Currently, self-contained primary dealers (SPDs) are permitted to engage in foreign currency trading for limited purposes.
“In order to enhance the role of DPS as market makers, on a par with banks engaged in primary dealer activities, it is proposed to allow DPS to offer all currently permitted foreign exchange market making facilities to licensed Class I brokers, subject to prudential guidelines,” RBI said in the development and regulatory statement.
The move, according to the RBI, would give forex clients a wider range of market makers in managing their currency risk, thereby expanding the forex market in India. A broader market presence would improve the ability of DPS to provide support for primary issuance activities and in the secondary market for government securities, which would remain the core business of primary dealers.
There are seven stand-alone Master Distributors (SPDs), including Goldman Sachs,
PD, Nomura, Morgan Stanley, GILT, DHFI and STCI. “This move will likely strengthen the role of SPDs in market making in the foreign exchange market and in the OIS foreign exchange market,” said Shailendra Jhingan, Managing Director of ICICI Securities Primary Dealership. “Offshore OIS markets have significantly higher volumes than the domestic market.”
“This move will contribute to greater integration of domestic and offshore markets and improve overall liquidity in both markets, allowing clients to better hedge their interest rate risk,” he said.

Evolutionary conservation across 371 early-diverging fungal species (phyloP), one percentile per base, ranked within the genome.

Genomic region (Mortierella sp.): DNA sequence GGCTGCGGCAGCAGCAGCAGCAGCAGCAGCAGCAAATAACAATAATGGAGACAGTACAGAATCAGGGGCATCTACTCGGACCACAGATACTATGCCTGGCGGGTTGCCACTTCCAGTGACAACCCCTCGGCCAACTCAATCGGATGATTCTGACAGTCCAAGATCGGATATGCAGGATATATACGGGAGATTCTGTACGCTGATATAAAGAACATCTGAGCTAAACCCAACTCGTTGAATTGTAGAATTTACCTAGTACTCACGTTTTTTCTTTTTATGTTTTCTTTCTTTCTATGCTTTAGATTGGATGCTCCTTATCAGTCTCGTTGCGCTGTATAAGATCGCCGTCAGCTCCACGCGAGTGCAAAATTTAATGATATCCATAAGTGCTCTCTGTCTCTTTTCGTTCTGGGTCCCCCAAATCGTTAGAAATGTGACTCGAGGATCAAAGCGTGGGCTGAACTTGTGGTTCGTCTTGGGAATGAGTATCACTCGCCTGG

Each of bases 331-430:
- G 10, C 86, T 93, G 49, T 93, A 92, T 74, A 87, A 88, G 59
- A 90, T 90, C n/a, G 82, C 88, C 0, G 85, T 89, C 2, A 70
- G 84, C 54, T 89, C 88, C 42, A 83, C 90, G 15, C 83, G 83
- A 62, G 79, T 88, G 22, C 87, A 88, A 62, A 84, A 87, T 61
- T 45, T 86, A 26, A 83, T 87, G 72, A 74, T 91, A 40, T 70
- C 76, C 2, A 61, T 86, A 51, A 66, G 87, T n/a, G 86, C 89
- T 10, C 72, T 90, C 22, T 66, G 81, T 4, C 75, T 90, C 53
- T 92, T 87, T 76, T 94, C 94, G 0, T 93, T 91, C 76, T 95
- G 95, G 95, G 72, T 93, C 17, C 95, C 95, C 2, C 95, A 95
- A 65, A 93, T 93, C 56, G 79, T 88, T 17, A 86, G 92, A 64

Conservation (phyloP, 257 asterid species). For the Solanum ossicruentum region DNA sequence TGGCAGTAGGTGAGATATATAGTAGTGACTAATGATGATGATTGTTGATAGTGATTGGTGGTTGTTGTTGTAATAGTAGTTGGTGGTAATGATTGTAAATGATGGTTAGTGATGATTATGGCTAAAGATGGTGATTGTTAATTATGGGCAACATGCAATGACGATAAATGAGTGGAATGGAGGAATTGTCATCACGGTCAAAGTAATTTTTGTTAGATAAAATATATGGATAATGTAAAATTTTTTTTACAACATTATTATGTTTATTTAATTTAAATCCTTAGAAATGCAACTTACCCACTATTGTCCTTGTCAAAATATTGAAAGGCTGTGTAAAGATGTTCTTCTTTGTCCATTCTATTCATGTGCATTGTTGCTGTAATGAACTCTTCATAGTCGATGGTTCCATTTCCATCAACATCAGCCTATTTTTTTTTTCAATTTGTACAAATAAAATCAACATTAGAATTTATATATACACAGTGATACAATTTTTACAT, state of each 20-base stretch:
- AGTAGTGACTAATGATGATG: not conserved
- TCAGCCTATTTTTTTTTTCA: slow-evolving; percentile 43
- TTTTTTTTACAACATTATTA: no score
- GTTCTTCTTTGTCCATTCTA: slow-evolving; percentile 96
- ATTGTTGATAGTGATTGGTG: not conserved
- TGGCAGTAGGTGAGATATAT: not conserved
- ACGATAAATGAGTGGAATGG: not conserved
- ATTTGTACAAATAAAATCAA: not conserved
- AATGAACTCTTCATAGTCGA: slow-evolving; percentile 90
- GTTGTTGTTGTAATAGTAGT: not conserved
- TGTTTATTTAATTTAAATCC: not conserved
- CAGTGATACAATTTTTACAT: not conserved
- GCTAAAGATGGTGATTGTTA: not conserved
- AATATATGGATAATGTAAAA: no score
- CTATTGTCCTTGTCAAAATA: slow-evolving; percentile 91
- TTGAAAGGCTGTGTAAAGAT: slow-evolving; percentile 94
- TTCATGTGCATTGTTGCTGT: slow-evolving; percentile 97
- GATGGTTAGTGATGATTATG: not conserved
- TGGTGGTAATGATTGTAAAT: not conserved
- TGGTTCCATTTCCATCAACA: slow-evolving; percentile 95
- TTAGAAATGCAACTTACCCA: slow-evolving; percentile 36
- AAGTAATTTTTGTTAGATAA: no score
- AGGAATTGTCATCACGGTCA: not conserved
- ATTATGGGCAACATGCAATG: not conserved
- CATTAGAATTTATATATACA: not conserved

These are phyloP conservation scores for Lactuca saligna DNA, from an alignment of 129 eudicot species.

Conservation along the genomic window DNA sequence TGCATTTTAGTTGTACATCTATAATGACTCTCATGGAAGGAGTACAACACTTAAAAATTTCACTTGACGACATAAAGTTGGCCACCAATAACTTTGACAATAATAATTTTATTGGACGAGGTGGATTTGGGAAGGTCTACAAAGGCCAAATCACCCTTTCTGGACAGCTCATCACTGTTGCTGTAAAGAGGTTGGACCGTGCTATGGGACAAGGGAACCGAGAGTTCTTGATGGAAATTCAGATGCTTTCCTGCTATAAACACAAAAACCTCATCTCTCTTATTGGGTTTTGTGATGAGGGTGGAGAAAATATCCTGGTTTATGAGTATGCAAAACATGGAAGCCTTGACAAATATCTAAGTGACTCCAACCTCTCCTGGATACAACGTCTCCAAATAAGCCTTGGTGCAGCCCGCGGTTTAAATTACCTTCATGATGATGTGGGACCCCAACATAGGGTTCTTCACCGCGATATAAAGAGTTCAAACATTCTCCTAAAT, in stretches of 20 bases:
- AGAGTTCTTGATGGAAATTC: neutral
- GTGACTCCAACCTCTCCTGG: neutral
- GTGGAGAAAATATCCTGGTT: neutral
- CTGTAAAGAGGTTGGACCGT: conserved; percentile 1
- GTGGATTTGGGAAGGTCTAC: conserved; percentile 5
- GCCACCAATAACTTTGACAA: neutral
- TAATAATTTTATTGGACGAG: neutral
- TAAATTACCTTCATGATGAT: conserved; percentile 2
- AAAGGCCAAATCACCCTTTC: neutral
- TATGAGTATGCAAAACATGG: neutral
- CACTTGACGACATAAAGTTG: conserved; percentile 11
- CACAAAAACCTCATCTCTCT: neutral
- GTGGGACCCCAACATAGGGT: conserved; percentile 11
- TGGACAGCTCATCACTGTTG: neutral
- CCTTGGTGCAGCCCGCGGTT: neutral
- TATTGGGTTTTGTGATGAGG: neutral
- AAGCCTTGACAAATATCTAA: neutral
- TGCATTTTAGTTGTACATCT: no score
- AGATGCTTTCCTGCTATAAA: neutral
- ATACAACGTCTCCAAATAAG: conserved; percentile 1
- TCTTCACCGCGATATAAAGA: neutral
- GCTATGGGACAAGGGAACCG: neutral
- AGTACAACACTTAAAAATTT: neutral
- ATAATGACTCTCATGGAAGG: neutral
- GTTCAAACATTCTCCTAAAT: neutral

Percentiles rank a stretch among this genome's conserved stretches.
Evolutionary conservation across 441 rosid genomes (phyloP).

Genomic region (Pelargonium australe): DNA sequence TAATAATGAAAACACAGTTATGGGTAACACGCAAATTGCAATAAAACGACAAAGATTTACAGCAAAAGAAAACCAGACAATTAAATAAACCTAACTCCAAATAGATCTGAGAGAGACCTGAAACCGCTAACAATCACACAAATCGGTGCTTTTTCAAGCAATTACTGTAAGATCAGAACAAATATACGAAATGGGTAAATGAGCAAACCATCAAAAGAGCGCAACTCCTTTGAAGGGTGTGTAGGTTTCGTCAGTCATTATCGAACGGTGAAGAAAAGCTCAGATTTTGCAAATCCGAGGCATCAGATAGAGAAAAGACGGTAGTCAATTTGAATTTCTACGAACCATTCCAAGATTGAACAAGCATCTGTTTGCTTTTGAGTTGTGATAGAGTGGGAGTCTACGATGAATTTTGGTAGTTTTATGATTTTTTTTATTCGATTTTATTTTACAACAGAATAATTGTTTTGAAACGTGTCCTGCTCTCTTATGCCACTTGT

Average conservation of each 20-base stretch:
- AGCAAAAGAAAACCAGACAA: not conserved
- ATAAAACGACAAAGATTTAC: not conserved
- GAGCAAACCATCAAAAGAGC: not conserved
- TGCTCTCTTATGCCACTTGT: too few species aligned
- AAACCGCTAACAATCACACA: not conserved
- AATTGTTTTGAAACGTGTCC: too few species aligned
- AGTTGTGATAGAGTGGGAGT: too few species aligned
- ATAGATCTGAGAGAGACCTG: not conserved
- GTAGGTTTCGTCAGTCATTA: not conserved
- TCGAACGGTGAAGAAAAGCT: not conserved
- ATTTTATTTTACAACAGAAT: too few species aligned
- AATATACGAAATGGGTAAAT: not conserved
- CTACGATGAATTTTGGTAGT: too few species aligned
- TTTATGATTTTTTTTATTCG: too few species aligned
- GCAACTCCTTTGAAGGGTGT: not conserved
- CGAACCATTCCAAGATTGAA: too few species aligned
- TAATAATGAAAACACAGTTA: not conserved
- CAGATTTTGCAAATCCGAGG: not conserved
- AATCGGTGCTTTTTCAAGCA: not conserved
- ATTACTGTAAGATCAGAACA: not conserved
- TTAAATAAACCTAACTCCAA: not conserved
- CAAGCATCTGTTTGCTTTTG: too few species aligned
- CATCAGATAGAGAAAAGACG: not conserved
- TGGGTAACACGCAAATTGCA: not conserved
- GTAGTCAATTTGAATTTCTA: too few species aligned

Indian banks were permitted in February this year to transact in the offshore Foreign Currency Overnight Index Swap (FCS-OIS) market with non-residents and other market makers with a view to suppressing segmentation between onshore and offshore OIS markets and improve the efficiency of price discovery.
“This will provide greater flexibility to serve overseas portfolio investors,” said Vijay Sharma, head of trading at PNB GILT. “We can help them hedge their interest rate and currency risk by offering a full range of services. This is also likely to add liquidity to market making,” he said.
“It also provides another income venue for PDs, which leads to diversification of income sources,” he said.
Overnight index swap contracts (OIS) based on the Mumbai Interbank Outright Rate (MIBOR) are the most widely used interest rate derivatives (IRD) in the onshore market.
The use of MIBOR-based derivative contracts has increased with the steps taken by the Reserve Bank to diversify the participant base and facilitate the introduction of new IRD instruments.
Internationally, there has been a shift to alternative benchmark rates with broader participant bases (beyond banks) and higher liquidity.
“Amidst these developments, it is proposed to establish a committee to undertake a thorough review of the issues, including the need for a transition to an alternate benchmark, and suggest the most appropriate path,” RBI said.